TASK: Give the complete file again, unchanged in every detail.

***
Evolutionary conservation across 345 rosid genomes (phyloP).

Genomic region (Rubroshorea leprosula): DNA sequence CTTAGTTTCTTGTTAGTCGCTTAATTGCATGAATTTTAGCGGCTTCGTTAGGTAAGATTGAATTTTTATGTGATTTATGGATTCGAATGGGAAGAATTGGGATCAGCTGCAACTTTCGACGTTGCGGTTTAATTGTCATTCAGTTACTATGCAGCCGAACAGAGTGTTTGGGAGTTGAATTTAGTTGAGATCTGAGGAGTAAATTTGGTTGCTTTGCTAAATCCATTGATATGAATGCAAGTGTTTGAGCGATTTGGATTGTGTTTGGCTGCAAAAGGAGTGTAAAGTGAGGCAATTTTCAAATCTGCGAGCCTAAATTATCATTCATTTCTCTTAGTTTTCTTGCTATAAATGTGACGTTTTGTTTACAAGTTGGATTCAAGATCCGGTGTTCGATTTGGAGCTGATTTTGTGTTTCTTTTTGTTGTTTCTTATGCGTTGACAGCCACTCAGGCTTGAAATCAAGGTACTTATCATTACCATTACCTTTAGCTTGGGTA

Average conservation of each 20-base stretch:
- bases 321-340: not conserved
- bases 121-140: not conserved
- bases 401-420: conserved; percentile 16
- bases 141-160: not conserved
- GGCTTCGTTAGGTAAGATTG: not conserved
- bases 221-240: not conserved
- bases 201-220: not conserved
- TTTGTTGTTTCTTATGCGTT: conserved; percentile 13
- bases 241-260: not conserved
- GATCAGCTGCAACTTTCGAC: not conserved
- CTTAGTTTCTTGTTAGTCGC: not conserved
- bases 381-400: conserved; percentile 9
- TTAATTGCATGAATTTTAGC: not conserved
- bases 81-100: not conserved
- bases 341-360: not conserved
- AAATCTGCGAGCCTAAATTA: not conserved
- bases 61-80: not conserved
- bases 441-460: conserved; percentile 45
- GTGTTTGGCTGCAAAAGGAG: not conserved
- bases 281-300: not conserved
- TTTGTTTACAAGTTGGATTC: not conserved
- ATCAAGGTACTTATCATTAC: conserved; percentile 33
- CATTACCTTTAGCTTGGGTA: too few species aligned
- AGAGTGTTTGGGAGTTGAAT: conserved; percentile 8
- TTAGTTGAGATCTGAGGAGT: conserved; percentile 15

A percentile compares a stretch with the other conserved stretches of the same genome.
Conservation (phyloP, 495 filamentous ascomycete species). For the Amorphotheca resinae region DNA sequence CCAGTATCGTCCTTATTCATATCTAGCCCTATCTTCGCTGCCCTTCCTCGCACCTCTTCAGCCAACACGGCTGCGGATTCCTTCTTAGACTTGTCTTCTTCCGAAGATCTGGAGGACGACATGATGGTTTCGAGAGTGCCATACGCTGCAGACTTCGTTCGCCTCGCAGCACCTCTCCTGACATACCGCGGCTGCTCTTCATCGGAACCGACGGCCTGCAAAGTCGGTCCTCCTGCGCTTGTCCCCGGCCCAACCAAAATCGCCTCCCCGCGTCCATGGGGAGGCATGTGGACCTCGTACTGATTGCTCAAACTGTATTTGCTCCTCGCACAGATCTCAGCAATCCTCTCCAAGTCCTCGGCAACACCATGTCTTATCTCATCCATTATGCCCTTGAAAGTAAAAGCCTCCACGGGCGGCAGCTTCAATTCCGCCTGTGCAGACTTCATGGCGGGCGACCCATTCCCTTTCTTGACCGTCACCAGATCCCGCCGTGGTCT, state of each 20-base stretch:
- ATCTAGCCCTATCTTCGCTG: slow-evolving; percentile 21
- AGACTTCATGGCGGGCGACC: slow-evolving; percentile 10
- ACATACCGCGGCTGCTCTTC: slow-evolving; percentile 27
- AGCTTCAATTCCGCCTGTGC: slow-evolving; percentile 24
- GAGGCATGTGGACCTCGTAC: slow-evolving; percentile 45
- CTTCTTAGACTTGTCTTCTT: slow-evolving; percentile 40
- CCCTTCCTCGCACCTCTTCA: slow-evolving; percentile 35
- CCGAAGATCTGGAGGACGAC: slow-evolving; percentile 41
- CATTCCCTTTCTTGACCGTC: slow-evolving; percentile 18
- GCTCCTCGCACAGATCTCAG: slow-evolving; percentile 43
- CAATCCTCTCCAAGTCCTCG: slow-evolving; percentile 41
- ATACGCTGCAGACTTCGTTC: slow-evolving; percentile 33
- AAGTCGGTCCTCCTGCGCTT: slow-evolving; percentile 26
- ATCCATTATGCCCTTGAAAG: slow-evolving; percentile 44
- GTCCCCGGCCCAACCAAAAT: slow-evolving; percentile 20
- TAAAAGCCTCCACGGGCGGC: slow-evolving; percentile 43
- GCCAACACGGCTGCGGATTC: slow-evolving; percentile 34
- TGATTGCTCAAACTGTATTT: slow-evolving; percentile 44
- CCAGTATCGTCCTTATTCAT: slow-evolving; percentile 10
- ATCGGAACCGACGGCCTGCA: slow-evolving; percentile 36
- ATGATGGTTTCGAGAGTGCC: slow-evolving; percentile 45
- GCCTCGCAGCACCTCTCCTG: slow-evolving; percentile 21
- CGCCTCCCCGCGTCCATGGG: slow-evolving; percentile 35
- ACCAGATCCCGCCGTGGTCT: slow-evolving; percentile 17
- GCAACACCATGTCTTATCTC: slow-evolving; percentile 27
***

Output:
Evolutionary conservation across 345 rosid genomes (phyloP).

Genomic region (Rubroshorea leprosula): DNA sequence CTTAGTTTCTTGTTAGTCGCTTAATTGCATGAATTTTAGCGGCTTCGTTAGGTAAGATTGAATTTTTATGTGATTTATGGATTCGAATGGGAAGAATTGGGATCAGCTGCAACTTTCGACGTTGCGGTTTAATTGTCATTCAGTTACTATGCAGCCGAACAGAGTGTTTGGGAGTTGAATTTAGTTGAGATCTGAGGAGTAAATTTGGTTGCTTTGCTAAATCCATTGATATGAATGCAAGTGTTTGAGCGATTTGGATTGTGTTTGGCTGCAAAAGGAGTGTAAAGTGAGGCAATTTTCAAATCTGCGAGCCTAAATTATCATTCATTTCTCTTAGTTTTCTTGCTATAAATGTGACGTTTTGTTTACAAGTTGGATTCAAGATCCGGTGTTCGATTTGGAGCTGATTTTGTGTTTCTTTTTGTTGTTTCTTATGCGTTGACAGCCACTCAGGCTTGAAATCAAGGTACTTATCATTACCATTACCTTTAGCTTGGGTA

Average conservation of each 20-base stretch:
- bases 321-340: not conserved
- bases 121-140: not conserved
- bases 401-420: conserved; percentile 16
- bases 141-160: not conserved
- GGCTTCGTTAGGTAAGATTG: not conserved
- bases 221-240: not conserved
- bases 201-220: not conserved
- TTTGTTGTTTCTTATGCGTT: conserved; percentile 13
- bases 241-260: not conserved
- GATCAGCTGCAACTTTCGAC: not conserved
- CTTAGTTTCTTGTTAGTCGC: not conserved
- bases 381-400: conserved; percentile 9
- TTAATTGCATGAATTTTAGC: not conserved
- bases 81-100: not conserved
- bases 341-360: not conserved
- AAATCTGCGAGCCTAAATTA: not conserved
- bases 61-80: not conserved
- bases 441-460: conserved; percentile 45
- GTGTTTGGCTGCAAAAGGAG: not conserved
- bases 281-300: not conserved
- TTTGTTTACAAGTTGGATTC: not conserved
- ATCAAGGTACTTATCATTAC: conserved; percentile 33
- CATTACCTTTAGCTTGGGTA: too few species aligned
- AGAGTGTTTGGGAGTTGAAT: conserved; percentile 8
- TTAGTTGAGATCTGAGGAGT: conserved; percentile 15

A percentile compares a stretch with the other conserved stretches of the same genome.
Conservation (phyloP, 495 filamentous ascomycete species). For the Amorphotheca resinae region DNA sequence CCAGTATCGTCCTTATTCATATCTAGCCCTATCTTCGCTGCCCTTCCTCGCACCTCTTCAGCCAACACGGCTGCGGATTCCTTCTTAGACTTGTCTTCTTCCGAAGATCTGGAGGACGACATGATGGTTTCGAGAGTGCCATACGCTGCAGACTTCGTTCGCCTCGCAGCACCTCTCCTGACATACCGCGGCTGCTCTTCATCGGAACCGACGGCCTGCAAAGTCGGTCCTCCTGCGCTTGTCCCCGGCCCAACCAAAATCGCCTCCCCGCGTCCATGGGGAGGCATGTGGACCTCGTACTGATTGCTCAAACTGTATTTGCTCCTCGCACAGATCTCAGCAATCCTCTCCAAGTCCTCGGCAACACCATGTCTTATCTCATCCATTATGCCCTTGAAAGTAAAAGCCTCCACGGGCGGCAGCTTCAATTCCGCCTGTGCAGACTTCATGGCGGGCGACCCATTCCCTTTCTTGACCGTCACCAGATCCCGCCGTGGTCT, state of each 20-base stretch:
- ATCTAGCCCTATCTTCGCTG: slow-evolving; percentile 21
- AGACTTCATGGCGGGCGACC: slow-evolving; percentile 10
- ACATACCGCGGCTGCTCTTC: slow-evolving; percentile 27
- AGCTTCAATTCCGCCTGTGC: slow-evolving; percentile 24
- GAGGCATGTGGACCTCGTAC: slow-evolving; percentile 45
- CTTCTTAGACTTGTCTTCTT: slow-evolving; percentile 40
- CCCTTCCTCGCACCTCTTCA: slow-evolving; percentile 35
- CCGAAGATCTGGAGGACGAC: slow-evolving; percentile 41
- CATTCCCTTTCTTGACCGTC: slow-evolving; percentile 18
- GCTCCTCGCACAGATCTCAG: slow-evolving; percentile 43
- CAATCCTCTCCAAGTCCTCG: slow-evolving; percentile 41
- ATACGCTGCAGACTTCGTTC: slow-evolving; percentile 33
- AAGTCGGTCCTCCTGCGCTT: slow-evolving; percentile 26
- ATCCATTATGCCCTTGAAAG: slow-evolving; percentile 44
- GTCCCCGGCCCAACCAAAAT: slow-evolving; percentile 20
- TAAAAGCCTCCACGGGCGGC: slow-evolving; percentile 43
- GCCAACACGGCTGCGGATTC: slow-evolving; percentile 34
- TGATTGCTCAAACTGTATTT: slow-evolving; percentile 44
- CCAGTATCGTCCTTATTCAT: slow-evolving; percentile 10
- ATCGGAACCGACGGCCTGCA: slow-evolving; percentile 36
- ATGATGGTTTCGAGAGTGCC: slow-evolving; percentile 45
- GCCTCGCAGCACCTCTCCTG: slow-evolving; percentile 21
- CGCCTCCCCGCGTCCATGGG: slow-evolving; percentile 35
- ACCAGATCCCGCCGTGGTCT: slow-evolving; percentile 17
- GCAACACCATGTCTTATCTC: slow-evolving; percentile 27